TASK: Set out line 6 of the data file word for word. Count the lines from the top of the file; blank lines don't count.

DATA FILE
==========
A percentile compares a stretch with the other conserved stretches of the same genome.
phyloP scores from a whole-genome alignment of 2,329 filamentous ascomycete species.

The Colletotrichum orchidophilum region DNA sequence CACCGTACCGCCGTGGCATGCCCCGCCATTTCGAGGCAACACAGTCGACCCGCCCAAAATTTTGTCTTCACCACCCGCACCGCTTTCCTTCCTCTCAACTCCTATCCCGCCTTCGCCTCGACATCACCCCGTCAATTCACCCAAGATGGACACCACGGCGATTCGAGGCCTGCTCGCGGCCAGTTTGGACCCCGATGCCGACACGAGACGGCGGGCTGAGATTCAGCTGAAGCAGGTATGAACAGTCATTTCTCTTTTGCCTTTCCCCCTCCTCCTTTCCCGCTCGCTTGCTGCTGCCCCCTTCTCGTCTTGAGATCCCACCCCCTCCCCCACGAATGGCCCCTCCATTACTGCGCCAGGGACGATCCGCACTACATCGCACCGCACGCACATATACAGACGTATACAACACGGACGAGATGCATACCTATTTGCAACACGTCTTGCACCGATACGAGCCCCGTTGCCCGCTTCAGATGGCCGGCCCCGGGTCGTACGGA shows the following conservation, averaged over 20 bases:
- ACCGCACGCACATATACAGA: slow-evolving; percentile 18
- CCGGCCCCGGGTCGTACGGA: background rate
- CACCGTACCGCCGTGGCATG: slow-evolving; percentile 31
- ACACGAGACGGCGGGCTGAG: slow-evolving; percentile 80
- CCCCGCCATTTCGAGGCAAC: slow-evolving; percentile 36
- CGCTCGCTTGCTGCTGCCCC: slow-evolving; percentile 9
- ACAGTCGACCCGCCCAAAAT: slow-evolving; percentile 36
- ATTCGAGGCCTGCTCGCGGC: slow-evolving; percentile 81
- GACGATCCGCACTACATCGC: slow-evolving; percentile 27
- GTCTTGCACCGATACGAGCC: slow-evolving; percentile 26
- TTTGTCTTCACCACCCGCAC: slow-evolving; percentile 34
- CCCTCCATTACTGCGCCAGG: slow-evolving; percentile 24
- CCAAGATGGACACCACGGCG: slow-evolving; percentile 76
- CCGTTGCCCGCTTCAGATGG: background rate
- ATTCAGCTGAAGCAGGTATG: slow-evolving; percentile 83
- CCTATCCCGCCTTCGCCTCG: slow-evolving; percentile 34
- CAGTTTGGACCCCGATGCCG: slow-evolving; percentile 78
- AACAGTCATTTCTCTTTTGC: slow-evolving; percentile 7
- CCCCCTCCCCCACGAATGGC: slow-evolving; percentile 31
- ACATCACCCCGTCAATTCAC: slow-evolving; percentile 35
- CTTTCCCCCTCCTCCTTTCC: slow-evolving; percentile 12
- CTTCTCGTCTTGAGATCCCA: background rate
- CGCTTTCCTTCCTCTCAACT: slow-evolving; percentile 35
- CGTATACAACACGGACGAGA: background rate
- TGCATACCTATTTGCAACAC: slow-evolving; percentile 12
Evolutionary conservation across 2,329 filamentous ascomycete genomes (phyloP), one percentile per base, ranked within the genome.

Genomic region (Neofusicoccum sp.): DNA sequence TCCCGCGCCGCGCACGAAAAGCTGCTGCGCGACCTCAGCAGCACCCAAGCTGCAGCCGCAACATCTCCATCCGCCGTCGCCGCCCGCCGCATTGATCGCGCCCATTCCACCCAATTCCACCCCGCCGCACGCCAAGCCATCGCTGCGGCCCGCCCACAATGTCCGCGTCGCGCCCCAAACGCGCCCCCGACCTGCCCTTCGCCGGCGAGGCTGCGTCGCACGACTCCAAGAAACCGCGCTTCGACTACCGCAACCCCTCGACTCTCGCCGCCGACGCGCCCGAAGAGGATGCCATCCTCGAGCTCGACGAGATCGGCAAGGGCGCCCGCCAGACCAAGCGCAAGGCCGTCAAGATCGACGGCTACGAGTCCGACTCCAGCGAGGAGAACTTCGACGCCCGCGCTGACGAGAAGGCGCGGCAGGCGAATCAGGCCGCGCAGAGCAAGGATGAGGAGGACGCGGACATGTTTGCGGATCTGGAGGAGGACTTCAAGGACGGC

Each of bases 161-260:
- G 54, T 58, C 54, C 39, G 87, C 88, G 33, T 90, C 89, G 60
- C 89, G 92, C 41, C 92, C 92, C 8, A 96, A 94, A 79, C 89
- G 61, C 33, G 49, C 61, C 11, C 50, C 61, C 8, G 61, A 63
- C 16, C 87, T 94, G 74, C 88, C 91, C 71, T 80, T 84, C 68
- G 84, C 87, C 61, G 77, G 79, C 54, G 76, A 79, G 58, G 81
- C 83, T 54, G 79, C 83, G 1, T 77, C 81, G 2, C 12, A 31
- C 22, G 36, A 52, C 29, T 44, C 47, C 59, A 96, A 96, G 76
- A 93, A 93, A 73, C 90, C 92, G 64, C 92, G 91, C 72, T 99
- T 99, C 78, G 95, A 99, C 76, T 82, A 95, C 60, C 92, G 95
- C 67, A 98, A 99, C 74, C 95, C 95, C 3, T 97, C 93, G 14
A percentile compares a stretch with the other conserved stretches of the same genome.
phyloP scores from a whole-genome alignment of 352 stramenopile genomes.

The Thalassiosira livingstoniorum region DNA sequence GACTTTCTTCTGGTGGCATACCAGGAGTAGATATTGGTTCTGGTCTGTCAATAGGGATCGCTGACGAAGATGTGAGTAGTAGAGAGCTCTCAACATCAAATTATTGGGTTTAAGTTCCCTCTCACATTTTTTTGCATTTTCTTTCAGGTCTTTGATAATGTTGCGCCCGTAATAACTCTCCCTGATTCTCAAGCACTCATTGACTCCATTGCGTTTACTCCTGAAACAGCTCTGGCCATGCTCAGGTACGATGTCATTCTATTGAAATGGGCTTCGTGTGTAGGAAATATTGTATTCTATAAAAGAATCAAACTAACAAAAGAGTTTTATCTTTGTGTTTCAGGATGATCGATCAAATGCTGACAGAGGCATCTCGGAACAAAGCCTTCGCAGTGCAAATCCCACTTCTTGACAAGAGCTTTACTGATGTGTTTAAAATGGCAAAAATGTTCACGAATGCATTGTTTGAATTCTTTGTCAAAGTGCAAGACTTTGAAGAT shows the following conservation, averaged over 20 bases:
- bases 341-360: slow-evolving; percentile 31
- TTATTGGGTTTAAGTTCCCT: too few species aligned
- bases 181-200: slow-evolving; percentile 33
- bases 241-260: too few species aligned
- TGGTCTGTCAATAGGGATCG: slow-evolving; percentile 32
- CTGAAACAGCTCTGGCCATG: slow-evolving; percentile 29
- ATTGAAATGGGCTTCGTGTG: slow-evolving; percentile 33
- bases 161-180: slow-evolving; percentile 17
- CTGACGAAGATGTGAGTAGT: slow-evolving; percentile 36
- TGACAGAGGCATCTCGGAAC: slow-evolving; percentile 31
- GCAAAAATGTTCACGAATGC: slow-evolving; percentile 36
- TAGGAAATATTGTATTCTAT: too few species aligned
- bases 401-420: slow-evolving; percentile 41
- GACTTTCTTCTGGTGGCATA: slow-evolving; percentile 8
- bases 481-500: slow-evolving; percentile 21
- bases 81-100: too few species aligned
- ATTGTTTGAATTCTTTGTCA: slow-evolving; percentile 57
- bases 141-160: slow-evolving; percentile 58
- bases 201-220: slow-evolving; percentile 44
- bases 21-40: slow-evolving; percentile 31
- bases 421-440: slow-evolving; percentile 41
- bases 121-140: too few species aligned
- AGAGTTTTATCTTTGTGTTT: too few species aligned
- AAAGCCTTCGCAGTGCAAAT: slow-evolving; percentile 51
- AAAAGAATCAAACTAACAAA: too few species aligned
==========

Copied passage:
- CACCGTACCGCCGTGGCATG: slow-evolving; percentile 31